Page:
Bulgaria’s plans to invest 30 percent of a so-called Silver Fund in government securities may skew their yields and raise “an issue of indirect discrimination,” the European Central Bank said.
A draft law passed by the Cabinet on April 11 lifts the prohibition to invest the fund’s resources in securities issued by the Bulgarian government, municipalities and other issuers without requiring an investment-grade credit rating, while investment in debt securities issued by other countries requires such a rating, the ECB said on its website.
“This leads to unequal treatment of the different investment instruments, which could create competition and market distortions,” the ECB said in a comment, requested by the Bulgarian government. “It puts the government in a privileged position compared to other issuers” and “an issue of indirect discrimination arises that may lead to unjustified restrictions on the free movement of capital.”
The government decided to change the law regulating the fund where proceeds from state-asset sales are transfered to pay pensions after 2020, so it can be invested in financial instruments yielding higher returns, which can be used for state payments.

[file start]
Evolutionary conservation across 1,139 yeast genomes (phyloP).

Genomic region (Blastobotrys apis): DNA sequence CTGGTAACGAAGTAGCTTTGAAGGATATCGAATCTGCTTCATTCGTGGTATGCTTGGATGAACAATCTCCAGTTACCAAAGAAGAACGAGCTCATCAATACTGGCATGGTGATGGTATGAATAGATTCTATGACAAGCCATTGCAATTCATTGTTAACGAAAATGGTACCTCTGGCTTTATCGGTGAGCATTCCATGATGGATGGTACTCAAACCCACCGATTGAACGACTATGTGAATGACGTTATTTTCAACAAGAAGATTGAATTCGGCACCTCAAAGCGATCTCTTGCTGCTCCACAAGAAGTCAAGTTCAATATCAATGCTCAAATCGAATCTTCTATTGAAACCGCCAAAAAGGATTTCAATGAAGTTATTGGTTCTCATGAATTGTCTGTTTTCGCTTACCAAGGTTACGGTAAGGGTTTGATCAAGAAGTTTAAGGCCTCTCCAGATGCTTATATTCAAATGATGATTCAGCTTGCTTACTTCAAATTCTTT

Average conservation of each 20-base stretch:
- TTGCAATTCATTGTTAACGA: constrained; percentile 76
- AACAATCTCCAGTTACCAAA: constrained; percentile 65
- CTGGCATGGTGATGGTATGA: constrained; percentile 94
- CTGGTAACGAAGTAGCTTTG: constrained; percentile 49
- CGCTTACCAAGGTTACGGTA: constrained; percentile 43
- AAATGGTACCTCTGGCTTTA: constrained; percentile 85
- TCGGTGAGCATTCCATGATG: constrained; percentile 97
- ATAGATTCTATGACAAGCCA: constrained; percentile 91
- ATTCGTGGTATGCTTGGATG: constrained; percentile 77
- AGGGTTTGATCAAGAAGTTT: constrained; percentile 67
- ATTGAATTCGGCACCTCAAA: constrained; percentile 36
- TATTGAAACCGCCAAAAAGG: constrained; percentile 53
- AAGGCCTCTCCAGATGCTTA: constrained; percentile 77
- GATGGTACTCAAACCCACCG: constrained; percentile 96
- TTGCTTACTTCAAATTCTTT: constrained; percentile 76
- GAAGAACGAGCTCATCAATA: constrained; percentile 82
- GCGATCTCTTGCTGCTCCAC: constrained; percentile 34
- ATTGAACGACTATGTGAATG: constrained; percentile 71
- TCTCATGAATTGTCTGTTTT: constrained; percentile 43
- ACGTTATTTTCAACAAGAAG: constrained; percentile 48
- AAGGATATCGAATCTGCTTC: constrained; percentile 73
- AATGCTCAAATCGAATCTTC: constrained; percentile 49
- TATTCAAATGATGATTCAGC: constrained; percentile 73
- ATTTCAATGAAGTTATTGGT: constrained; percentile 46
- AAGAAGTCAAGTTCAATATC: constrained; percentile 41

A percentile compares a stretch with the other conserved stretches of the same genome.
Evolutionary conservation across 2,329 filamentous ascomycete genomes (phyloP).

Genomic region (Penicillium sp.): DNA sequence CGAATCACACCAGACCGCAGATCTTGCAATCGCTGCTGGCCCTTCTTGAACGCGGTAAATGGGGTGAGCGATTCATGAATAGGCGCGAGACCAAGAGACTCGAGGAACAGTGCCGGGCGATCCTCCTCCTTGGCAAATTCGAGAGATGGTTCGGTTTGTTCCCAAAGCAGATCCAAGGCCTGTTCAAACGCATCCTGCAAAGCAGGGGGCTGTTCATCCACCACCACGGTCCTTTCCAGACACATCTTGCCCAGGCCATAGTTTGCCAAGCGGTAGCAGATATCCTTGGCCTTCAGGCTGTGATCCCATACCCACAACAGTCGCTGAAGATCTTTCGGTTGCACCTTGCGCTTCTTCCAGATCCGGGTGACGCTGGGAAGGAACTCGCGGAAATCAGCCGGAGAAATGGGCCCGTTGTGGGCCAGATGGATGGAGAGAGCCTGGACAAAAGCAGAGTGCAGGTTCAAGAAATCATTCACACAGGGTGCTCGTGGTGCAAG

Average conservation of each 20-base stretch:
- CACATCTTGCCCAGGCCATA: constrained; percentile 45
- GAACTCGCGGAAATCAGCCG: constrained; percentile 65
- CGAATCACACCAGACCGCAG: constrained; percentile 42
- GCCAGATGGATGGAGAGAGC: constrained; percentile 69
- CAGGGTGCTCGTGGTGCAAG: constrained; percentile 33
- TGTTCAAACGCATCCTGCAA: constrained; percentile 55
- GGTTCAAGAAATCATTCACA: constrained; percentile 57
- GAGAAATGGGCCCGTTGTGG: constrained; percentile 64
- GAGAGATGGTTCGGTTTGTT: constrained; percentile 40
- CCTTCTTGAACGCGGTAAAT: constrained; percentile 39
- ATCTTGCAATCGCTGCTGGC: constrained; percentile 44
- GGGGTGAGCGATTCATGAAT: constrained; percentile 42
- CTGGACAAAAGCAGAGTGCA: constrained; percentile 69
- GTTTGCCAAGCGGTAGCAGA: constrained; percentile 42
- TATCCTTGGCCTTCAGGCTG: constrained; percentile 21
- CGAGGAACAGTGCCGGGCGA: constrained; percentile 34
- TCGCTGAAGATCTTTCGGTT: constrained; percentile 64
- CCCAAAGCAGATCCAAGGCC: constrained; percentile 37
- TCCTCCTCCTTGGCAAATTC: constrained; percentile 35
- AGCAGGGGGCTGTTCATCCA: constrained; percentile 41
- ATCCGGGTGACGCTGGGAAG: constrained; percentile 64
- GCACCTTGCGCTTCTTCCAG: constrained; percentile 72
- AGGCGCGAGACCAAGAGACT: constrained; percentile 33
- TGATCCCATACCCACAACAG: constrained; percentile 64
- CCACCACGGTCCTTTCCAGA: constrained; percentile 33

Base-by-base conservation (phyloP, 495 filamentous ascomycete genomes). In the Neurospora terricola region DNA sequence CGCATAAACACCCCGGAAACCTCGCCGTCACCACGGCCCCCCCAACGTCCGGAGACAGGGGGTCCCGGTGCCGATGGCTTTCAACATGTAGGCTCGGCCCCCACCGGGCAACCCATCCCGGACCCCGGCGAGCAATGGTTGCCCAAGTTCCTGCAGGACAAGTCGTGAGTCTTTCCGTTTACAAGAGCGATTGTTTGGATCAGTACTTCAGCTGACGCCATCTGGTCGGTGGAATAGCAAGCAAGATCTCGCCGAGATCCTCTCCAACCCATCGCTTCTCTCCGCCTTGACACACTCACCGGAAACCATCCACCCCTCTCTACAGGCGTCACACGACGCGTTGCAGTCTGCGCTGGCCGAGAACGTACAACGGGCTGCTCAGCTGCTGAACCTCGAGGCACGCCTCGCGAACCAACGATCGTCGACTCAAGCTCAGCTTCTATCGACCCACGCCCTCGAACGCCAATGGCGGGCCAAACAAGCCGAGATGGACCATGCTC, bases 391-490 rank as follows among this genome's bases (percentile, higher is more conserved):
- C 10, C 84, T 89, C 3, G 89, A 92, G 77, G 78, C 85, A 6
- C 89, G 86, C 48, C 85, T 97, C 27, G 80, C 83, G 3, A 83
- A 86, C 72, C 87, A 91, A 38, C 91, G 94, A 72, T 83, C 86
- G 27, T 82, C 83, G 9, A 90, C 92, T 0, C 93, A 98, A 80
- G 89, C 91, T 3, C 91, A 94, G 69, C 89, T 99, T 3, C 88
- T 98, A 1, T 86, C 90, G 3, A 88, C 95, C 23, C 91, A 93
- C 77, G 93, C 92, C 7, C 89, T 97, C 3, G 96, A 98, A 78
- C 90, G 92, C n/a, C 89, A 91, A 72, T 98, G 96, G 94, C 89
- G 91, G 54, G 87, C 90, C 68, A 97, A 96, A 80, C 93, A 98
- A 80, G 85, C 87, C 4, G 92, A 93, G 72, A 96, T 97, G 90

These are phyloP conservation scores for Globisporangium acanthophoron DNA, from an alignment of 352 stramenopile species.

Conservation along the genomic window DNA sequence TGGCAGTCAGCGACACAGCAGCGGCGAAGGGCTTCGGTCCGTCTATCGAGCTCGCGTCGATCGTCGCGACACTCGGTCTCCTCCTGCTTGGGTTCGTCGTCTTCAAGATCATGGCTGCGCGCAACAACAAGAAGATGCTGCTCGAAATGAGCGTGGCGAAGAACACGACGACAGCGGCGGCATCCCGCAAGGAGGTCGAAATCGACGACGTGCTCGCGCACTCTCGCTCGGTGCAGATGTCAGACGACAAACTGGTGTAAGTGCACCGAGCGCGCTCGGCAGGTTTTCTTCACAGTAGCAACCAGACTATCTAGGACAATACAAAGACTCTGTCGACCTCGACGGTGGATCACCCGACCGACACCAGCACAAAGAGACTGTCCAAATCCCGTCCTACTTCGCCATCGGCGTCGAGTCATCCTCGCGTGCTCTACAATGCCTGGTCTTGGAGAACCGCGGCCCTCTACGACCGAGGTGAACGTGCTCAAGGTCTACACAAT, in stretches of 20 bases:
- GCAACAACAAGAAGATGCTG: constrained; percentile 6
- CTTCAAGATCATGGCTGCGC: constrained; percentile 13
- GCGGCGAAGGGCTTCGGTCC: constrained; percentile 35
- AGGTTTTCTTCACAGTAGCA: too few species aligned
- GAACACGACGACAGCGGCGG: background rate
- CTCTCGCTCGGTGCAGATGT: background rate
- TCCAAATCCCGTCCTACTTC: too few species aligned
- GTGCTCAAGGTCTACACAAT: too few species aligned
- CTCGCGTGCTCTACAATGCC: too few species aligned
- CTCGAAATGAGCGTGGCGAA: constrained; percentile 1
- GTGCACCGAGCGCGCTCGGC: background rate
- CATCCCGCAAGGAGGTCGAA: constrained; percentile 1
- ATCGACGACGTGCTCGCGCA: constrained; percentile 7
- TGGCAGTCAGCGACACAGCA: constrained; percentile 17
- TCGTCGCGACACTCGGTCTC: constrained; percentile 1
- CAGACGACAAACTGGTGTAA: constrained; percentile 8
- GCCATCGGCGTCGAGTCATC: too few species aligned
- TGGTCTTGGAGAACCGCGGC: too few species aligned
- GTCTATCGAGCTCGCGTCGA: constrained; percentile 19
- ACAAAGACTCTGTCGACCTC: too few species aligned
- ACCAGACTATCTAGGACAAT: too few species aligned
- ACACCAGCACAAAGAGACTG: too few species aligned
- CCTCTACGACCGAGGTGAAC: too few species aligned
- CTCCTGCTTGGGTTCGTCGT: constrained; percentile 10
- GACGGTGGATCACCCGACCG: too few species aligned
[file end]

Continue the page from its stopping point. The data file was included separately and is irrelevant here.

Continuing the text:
The Bulgarian central bank, where the fund is kept on deposits, opposes the move, saying it will threaten the country’s financial stability and urged the Cabinet to withdraw the draft before Parliamentary approval.
“The prices and yields of Bulgarian government securities will not reflect the true state of the Bulgarian economy and the position of the country’s public finances,” the ECB said. “In addition, some investors might stop participating in a debt securities market dominated by a public-sector fund, which is under the control of the issuer. This would reduce the depth and liquidity of this market.”
The current law allows for the fund’s assets, which total about 2 billion lev ($1.34 billion), to be invested in foreign bonds, while the government wants to diversify investment options with Bulgarian bonds.
It plans to increase the amount of assets invested in riskier securities by 10 percent each year, until it reaches 70 percent of the fund’s assets in 2016.
The Silver Fund is part of Bulgaria’s fiscal reserves and investing a part of it would erode the reserves and turn that part from an asset into a liability, the central bank said on April 11.
Bulgaria’s fiscal reserve fell to 3.8 billion lev at the end of February from 8 billion lev in July 2009, when Prime Minister’s Boiko Borissov’s administration took office.
Bulgaria, the European Union’s poorest country in terms of economic output per capita, weathered the global crisis without borrowing from international lenders. The government seeks to cut the budget gap to 1.35 percent of gross domestic product this year from 2.1 percent in 2011 to help contain fallout from the euro debt crisis.